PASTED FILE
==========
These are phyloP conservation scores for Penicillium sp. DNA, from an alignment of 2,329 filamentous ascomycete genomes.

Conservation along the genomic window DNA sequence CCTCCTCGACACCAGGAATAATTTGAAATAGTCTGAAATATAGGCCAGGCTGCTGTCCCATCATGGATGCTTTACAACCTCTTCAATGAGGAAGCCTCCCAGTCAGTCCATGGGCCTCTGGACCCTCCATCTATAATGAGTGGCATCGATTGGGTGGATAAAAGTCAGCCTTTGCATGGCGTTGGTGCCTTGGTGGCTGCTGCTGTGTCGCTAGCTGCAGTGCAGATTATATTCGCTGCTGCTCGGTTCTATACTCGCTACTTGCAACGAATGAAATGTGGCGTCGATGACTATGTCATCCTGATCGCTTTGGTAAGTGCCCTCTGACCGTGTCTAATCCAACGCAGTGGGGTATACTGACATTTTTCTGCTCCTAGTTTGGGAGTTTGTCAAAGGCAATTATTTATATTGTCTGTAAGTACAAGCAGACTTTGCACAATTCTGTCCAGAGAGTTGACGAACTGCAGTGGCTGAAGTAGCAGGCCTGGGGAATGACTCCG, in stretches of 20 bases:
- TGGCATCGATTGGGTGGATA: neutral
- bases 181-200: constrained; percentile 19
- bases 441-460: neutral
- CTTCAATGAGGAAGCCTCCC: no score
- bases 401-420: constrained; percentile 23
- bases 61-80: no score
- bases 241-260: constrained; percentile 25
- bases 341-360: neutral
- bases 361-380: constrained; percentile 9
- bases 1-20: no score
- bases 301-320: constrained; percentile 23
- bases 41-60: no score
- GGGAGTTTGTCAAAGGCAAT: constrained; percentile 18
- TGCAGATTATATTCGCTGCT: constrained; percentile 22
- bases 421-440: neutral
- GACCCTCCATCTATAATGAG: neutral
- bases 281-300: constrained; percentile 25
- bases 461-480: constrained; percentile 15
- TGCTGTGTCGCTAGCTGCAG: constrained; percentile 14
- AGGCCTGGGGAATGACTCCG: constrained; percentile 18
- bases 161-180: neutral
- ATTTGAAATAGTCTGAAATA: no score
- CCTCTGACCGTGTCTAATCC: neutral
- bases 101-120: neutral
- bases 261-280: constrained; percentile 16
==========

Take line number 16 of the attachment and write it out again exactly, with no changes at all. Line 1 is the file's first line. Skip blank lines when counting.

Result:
- TGCAGATTATATTCGCTGCT: constrained; percentile 22